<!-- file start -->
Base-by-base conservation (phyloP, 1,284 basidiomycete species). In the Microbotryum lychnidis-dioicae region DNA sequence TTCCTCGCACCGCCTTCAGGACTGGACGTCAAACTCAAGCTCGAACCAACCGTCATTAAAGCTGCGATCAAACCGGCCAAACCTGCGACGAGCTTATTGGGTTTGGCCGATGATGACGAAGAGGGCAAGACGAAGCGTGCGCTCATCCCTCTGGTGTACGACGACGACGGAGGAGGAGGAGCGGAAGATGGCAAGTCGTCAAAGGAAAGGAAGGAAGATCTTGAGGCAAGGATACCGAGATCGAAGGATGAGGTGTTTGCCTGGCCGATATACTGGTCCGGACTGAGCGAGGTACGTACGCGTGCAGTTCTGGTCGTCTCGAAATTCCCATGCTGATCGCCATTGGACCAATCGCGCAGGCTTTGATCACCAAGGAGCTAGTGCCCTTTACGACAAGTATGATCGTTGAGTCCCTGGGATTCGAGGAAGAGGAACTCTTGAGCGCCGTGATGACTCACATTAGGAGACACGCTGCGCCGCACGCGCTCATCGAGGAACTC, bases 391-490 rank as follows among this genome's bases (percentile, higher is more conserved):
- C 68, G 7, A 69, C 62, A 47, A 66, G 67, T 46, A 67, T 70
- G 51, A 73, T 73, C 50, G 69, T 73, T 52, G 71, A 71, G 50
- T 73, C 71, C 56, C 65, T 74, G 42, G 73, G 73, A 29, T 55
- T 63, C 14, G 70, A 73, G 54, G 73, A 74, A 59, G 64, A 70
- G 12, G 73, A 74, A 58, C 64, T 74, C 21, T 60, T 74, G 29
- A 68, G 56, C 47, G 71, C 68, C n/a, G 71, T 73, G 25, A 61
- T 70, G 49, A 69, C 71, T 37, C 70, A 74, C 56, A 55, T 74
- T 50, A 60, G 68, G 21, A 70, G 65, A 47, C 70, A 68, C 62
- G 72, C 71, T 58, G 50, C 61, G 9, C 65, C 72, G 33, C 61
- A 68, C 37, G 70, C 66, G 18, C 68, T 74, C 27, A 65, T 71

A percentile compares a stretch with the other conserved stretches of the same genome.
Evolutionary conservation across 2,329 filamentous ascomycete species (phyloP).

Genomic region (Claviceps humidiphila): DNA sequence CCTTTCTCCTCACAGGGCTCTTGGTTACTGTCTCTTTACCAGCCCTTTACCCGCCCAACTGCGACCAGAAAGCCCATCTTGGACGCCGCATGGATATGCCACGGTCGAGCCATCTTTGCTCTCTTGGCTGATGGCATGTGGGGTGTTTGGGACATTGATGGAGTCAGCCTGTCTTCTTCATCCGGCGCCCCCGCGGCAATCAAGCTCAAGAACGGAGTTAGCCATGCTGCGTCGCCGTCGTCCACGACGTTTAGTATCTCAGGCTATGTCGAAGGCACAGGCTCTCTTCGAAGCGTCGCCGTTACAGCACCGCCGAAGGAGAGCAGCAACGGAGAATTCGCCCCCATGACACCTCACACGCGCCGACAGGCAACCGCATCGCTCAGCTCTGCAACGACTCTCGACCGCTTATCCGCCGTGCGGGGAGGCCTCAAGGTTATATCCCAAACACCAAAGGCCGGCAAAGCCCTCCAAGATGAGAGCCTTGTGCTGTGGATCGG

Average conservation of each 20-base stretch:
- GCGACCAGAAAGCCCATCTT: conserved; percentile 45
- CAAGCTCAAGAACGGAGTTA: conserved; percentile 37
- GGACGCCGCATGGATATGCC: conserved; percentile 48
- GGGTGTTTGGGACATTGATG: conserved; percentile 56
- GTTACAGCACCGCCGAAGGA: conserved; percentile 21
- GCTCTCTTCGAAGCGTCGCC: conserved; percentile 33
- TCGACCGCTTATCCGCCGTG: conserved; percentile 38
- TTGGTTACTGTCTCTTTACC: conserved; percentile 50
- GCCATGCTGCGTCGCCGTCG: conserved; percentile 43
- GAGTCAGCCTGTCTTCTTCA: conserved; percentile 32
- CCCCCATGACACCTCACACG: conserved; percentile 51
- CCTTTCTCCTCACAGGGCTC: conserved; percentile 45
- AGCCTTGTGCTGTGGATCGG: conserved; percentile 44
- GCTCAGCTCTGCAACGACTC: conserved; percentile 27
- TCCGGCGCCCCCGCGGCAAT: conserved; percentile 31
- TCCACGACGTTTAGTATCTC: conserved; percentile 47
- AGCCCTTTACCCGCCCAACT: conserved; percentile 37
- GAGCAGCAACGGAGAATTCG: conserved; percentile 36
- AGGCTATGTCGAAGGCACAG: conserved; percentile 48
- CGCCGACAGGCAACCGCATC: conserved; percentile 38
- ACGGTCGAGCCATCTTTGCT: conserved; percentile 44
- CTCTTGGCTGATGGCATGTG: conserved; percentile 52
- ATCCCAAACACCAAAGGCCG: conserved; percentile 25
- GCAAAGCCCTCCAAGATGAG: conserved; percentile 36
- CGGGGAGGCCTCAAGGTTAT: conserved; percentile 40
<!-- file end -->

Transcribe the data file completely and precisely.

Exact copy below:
Base-by-base conservation (phyloP, 1,284 basidiomycete species). In the Microbotryum lychnidis-dioicae region DNA sequence TTCCTCGCACCGCCTTCAGGACTGGACGTCAAACTCAAGCTCGAACCAACCGTCATTAAAGCTGCGATCAAACCGGCCAAACCTGCGACGAGCTTATTGGGTTTGGCCGATGATGACGAAGAGGGCAAGACGAAGCGTGCGCTCATCCCTCTGGTGTACGACGACGACGGAGGAGGAGGAGCGGAAGATGGCAAGTCGTCAAAGGAAAGGAAGGAAGATCTTGAGGCAAGGATACCGAGATCGAAGGATGAGGTGTTTGCCTGGCCGATATACTGGTCCGGACTGAGCGAGGTACGTACGCGTGCAGTTCTGGTCGTCTCGAAATTCCCATGCTGATCGCCATTGGACCAATCGCGCAGGCTTTGATCACCAAGGAGCTAGTGCCCTTTACGACAAGTATGATCGTTGAGTCCCTGGGATTCGAGGAAGAGGAACTCTTGAGCGCCGTGATGACTCACATTAGGAGACACGCTGCGCCGCACGCGCTCATCGAGGAACTC, bases 391-490 rank as follows among this genome's bases (percentile, higher is more conserved):
- C 68, G 7, A 69, C 62, A 47, A 66, G 67, T 46, A 67, T 70
- G 51, A 73, T 73, C 50, G 69, T 73, T 52, G 71, A 71, G 50
- T 73, C 71, C 56, C 65, T 74, G 42, G 73, G 73, A 29, T 55
- T 63, C 14, G 70, A 73, G 54, G 73, A 74, A 59, G 64, A 70
- G 12, G 73, A 74, A 58, C 64, T 74, C 21, T 60, T 74, G 29
- A 68, G 56, C 47, G 71, C 68, C n/a, G 71, T 73, G 25, A 61
- T 70, G 49, A 69, C 71, T 37, C 70, A 74, C 56, A 55, T 74
- T 50, A 60, G 68, G 21, A 70, G 65, A 47, C 70, A 68, C 62
- G 72, C 71, T 58, G 50, C 61, G 9, C 65, C 72, G 33, C 61
- A 68, C 37, G 70, C 66, G 18, C 68, T 74, C 27, A 65, T 71

A percentile compares a stretch with the other conserved stretches of the same genome.
Evolutionary conservation across 2,329 filamentous ascomycete species (phyloP).

Genomic region (Claviceps humidiphila): DNA sequence CCTTTCTCCTCACAGGGCTCTTGGTTACTGTCTCTTTACCAGCCCTTTACCCGCCCAACTGCGACCAGAAAGCCCATCTTGGACGCCGCATGGATATGCCACGGTCGAGCCATCTTTGCTCTCTTGGCTGATGGCATGTGGGGTGTTTGGGACATTGATGGAGTCAGCCTGTCTTCTTCATCCGGCGCCCCCGCGGCAATCAAGCTCAAGAACGGAGTTAGCCATGCTGCGTCGCCGTCGTCCACGACGTTTAGTATCTCAGGCTATGTCGAAGGCACAGGCTCTCTTCGAAGCGTCGCCGTTACAGCACCGCCGAAGGAGAGCAGCAACGGAGAATTCGCCCCCATGACACCTCACACGCGCCGACAGGCAACCGCATCGCTCAGCTCTGCAACGACTCTCGACCGCTTATCCGCCGTGCGGGGAGGCCTCAAGGTTATATCCCAAACACCAAAGGCCGGCAAAGCCCTCCAAGATGAGAGCCTTGTGCTGTGGATCGG

Average conservation of each 20-base stretch:
- GCGACCAGAAAGCCCATCTT: conserved; percentile 45
- CAAGCTCAAGAACGGAGTTA: conserved; percentile 37
- GGACGCCGCATGGATATGCC: conserved; percentile 48
- GGGTGTTTGGGACATTGATG: conserved; percentile 56
- GTTACAGCACCGCCGAAGGA: conserved; percentile 21
- GCTCTCTTCGAAGCGTCGCC: conserved; percentile 33
- TCGACCGCTTATCCGCCGTG: conserved; percentile 38
- TTGGTTACTGTCTCTTTACC: conserved; percentile 50
- GCCATGCTGCGTCGCCGTCG: conserved; percentile 43
- GAGTCAGCCTGTCTTCTTCA: conserved; percentile 32
- CCCCCATGACACCTCACACG: conserved; percentile 51
- CCTTTCTCCTCACAGGGCTC: conserved; percentile 45
- AGCCTTGTGCTGTGGATCGG: conserved; percentile 44
- GCTCAGCTCTGCAACGACTC: conserved; percentile 27
- TCCGGCGCCCCCGCGGCAAT: conserved; percentile 31
- TCCACGACGTTTAGTATCTC: conserved; percentile 47
- AGCCCTTTACCCGCCCAACT: conserved; percentile 37
- GAGCAGCAACGGAGAATTCG: conserved; percentile 36
- AGGCTATGTCGAAGGCACAG: conserved; percentile 48
- CGCCGACAGGCAACCGCATC: conserved; percentile 38
- ACGGTCGAGCCATCTTTGCT: conserved; percentile 44
- CTCTTGGCTGATGGCATGTG: conserved; percentile 52
- ATCCCAAACACCAAAGGCCG: conserved; percentile 25
- GCAAAGCCCTCCAAGATGAG: conserved; percentile 36
- CGGGGAGGCCTCAAGGTTAT: conserved; percentile 40